Review – The Hobbit: An Unexpected Journey

It’s been a while since my last post, what with a new job, new house, and and the vague looming threat of an ultimately non-existent apocalypse, but I managed to tear myself away from my reinforced bunker and my stockpile of tinned goods in order to go see a film that I’ve been looking forward to for most of the year.


Let me just get this out in the open. I love the  Lord of the Rings film trilogy. Absolutely love them. More than once, I’ve dedicated the better part of a day to a back-to-back marathon of the extended editions.

I hate the Lord of the Rings books, mostly because I simply cannot stand Tolkien’s style of writing. I could rant for ages on why, but I’ll summarise by just saying that the dude’s boring. The ideas presented in his books = awesome and evocative, and the foundations for all modern works of fantasy. The execution of his ideas in his own stories = oh fuck me sideways not another chapter about the ents. 

Out of all of Tolkien’s work, The Hobbit is the one I find the most tolerable, maybe because I read it at a young age and enjoyed it and therefore can don rose-tinted glasses of nostalgia. It’s the classic fantasy story; a protagonist who is unprepared and underestimated  – and therefore a character that the reader can easily relate to –  embarking on a quest with brave companions, encountering perils and wonders, growing and changing with experience, before an epic climax. How can you go wrong?

I won’t waste time recounting the specific story of The Hobbit. To be honest, I won’t even waste time describing the acting, or the visuals, or the soundtrack, because they’re all flawless. Every sweeping scenic shot of Thorin’s company is an enormous “LOOK, LOOK HOW BLOODY GORGEOUS NEW ZEALAND IS!” commercial. Every location, from the Shire to Rivendell to the goblin caves drips with evocative, painstaking detail. Every performance is great, especially from the main three actors, Martin Freeman, Ian McKellan and Richard Armitage. And the music is pure Howard Shore ear-candy.

What I was most interested in was the – how shall I put this – padding that went into Unexpected Journey. After all, The Hobbit is a short book, shorter than any one of the three books that make up the Rings trilogy (he says uncertainly), so how is The Hobbit going to have enough material for a film trilogy of own? Answer: FUCKLOADS OF AWESOME.

Yes, even more awesome than Rule 63 Aragorn and Boromir.
Yes, even more awesome than Rule 63 Aragorn and Boromir.


We get whole sequences dedicated to stuff that gets glossed over in the original book. We see the destruction that Smaug wreaks on  the dwarf city of Erebor. We see Thorin’s grandfather discover the Arkenstone, the impossibly valuable gem that ends up sending him a bit loopy. We get a huge flashback battle sequence where dwarves and orcs beat the shit out of each other, and we see how Thorin earned his name of Oakenshield. And best of all, we get Radagast the Brown (Sylvester McCoy), one of the Five Wizards, who alternates between being a raving derelict and a crazy-wizard-ninja-rabbit-sledge man and who’s off investigating the disturbances in the Mirkwood caused by the Necromancer, aka Sauron before he came a giant eye of fire and solid undying hatred. I remember reading those few lines in The Hobbit about the Necromancer (which essentially boiled down to Gandalf saying “yeah there’s some weird shit going on, gtg”) and wanting to know more. I hoping with every bone in my body that the Necromancer side-story gets expanded upon in the trilogy’s upcoming installments, because if there’s one thing I love, it’s exploring mysterious secondary plots.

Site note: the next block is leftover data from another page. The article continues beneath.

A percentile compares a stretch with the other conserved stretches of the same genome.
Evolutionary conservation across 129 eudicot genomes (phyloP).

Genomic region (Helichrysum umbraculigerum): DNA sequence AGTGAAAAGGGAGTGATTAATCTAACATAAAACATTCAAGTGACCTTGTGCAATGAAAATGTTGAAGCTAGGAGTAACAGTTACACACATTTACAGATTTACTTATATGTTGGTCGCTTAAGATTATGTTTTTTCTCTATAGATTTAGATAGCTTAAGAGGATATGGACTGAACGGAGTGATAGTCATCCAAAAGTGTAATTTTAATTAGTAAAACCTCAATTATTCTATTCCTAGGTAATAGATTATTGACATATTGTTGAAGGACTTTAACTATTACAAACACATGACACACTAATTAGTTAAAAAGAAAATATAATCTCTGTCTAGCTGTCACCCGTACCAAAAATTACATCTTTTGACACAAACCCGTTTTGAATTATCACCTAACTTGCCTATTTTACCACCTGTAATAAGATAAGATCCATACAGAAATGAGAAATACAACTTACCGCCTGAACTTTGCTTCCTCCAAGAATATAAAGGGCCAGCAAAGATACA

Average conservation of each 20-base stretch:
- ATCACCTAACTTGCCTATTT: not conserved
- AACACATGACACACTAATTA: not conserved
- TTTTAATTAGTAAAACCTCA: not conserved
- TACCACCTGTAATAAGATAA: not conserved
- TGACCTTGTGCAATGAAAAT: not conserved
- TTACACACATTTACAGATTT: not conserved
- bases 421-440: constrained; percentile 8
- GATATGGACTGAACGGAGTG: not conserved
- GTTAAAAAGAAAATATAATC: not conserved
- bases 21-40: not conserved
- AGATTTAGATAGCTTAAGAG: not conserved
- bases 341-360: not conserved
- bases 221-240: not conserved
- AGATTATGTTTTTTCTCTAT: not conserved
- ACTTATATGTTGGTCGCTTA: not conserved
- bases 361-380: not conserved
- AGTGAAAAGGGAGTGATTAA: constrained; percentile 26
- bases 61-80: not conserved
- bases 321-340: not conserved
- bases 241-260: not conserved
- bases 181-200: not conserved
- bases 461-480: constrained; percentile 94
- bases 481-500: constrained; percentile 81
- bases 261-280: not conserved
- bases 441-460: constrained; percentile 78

Oh, what else? I liked the designs of each dwarf in the company; I was afraid that we were going to get thirteen identical drunken beardy guys bumbling around, but every dwarf is an individual, and some in particular (Fili and Kili in particular) are refreshingly different from the standard “short, angry guy with a big beard and a big axe” stereotype that’s come to be embedded in modern sword-and-sorcery fantasy.

Damn those are some sexy dwarfs.
Damn those are some sexy dwarfs.

I’ve read and seen a lot of complaints that the film is too long, but you know what? I have no problem with that. The film is long, yes, but I never found it to drag. I’ve seen plenty of films shorter than Unexpected Journey  which have felt much longer, due to unnecessary scenes or convoluted storylines or poor quality acting or visuals, and Unexpected Journey doesn’t have these problems.

So go! Go watch Unexpected Journey! I’d wager that even if you’re not a fan of Lord of the Rings, you’ll enjoy it, owing to the lighter, less GRIMDARK tone. Hell, even my girlfriend – a staunch fantasy atheist – enjoyed the film, though that may have been the Old Toby…

Oh, and Merry Christmas and Happy Holidays! See you in 2013, hopefully with a new twist on the Nerdy Wordy…



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